Uh oh! Halfway through an IFR cross country flight, it appears your instrument panel has suffered a couple deaths in the family: the attitude indicator, and the heading indicator. A glance at the suction gauge shows none. To top it off, you left your handheld GPS back in the car.
You’re in VMC right now, but there’s instrument weather down the road to your destination. A look at your charts shows a decent-sized airport about twenty miles off your right wing that probably has an A&P mechanic. Better to put it down now than get into some clouds without knowing which way’s up. Unfortunately, a scattered cloud deck below is making it hard to pick out any landmarks. Not a good day.
Thankfully, there’s yet another tool in the ATC garage that can save the day: the no-gyro vector. It requires several elements. First, ATC will tell you “this will be a no-gyro vector” and instruct you to either “turn left” or “turn right.” Upon receipt of that instruction, you will commence a standard rate turn (3 degrees per second) relying on the turn coordinator. ATC will watch your aircraft’s track on radar. Once it appears the track is heading in the right direction, the controller will say, “Stop turn.” Due to radar lag, it may take a few additional turns back and forth to get you properly lined up.
So, let’s do it. “I’ve lost my heading and attitude indicators,” you tell ATC, “and I need to change my destination.” You give him the identifier for the new airport. “I know it’s about 20 miles south of here, but I’ve got no GPS aboard and can’t see the ground too well. Can I get a no-gyro vector?”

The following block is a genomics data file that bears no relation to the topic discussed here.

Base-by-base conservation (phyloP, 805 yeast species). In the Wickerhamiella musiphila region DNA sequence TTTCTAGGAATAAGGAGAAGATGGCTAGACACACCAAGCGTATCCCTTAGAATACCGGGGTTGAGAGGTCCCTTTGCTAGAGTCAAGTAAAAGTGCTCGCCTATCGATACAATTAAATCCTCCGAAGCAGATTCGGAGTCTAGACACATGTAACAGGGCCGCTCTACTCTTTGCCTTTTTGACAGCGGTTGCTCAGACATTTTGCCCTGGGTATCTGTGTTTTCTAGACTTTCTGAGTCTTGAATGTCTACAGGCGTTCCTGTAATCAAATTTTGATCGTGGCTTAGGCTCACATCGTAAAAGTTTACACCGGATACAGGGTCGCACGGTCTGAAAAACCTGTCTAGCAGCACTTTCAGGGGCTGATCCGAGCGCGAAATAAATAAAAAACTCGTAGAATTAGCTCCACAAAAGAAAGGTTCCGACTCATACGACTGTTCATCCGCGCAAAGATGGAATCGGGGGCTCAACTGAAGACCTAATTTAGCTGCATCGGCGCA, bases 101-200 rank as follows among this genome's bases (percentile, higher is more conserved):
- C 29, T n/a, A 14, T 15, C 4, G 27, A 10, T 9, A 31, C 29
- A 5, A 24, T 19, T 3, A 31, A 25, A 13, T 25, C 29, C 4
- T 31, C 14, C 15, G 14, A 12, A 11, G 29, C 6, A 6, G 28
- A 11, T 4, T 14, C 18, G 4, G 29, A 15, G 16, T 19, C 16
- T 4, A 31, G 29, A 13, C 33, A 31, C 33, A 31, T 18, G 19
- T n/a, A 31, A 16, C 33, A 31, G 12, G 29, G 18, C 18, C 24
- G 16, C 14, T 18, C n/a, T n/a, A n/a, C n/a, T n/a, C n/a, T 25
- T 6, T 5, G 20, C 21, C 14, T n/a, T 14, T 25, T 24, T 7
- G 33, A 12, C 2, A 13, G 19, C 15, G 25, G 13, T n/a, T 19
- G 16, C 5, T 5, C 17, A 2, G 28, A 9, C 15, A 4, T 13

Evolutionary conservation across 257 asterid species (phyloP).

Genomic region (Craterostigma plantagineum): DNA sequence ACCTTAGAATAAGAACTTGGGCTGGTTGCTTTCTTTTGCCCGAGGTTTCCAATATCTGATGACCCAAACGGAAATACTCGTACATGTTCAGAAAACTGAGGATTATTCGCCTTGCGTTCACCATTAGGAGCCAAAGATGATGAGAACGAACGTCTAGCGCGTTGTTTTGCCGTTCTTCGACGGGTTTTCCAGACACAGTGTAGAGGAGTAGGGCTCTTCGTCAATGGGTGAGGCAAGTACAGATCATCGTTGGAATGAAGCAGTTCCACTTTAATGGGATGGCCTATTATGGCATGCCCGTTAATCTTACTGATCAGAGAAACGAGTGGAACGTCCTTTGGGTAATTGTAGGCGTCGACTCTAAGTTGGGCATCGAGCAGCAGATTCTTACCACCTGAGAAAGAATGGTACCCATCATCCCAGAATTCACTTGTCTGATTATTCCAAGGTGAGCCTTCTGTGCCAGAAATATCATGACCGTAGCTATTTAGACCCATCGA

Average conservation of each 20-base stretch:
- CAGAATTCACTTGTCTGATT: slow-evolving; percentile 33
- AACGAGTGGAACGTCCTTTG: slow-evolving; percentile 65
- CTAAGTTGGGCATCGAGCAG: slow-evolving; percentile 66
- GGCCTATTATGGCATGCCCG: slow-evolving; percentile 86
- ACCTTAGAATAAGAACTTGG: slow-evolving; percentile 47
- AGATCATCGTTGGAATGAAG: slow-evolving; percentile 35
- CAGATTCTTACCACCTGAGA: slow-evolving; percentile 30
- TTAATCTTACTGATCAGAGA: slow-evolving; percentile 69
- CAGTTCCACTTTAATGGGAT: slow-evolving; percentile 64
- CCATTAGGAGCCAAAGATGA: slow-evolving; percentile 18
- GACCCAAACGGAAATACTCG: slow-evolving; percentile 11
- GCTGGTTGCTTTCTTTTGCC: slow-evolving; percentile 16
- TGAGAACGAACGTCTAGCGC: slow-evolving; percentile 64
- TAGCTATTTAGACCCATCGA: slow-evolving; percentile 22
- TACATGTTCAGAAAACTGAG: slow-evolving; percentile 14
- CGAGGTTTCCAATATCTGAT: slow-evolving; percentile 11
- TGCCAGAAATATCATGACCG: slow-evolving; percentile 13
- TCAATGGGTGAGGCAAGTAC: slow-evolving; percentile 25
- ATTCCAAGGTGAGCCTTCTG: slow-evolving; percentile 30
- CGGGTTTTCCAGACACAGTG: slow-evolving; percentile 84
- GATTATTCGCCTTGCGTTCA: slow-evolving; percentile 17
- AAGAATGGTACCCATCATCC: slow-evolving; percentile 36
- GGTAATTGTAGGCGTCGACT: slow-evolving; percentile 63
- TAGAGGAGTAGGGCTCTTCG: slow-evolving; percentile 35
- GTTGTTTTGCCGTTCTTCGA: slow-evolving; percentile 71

“Roger,” ATC replies. “Cleared to APT airport via radar vectors. This will be a no-gyro vector. Turn right.” You comply with the turn. After 40 seconds pass. “Stop turn.” The controller watches your track, then says, “Turn left.” Another 10 seconds pass, and again he says, “Stop turn.” He watches your track, is satisfied you’re on course, and says, “APT airport 12 o’clock, one-eight miles. Report in sight.” A few minutes later, you spot the airport and ATC clears you for the visual.
Complicated? Not really. It just requires ATC-pilot teamwork. It’s a good idea to request no-gyro vectors at least once on a standard flight, just to experience it once before you need it for real. If the controller’s not busy, they’ll likely oblige. Many of us don’t get to do them very often, so we need the practice too.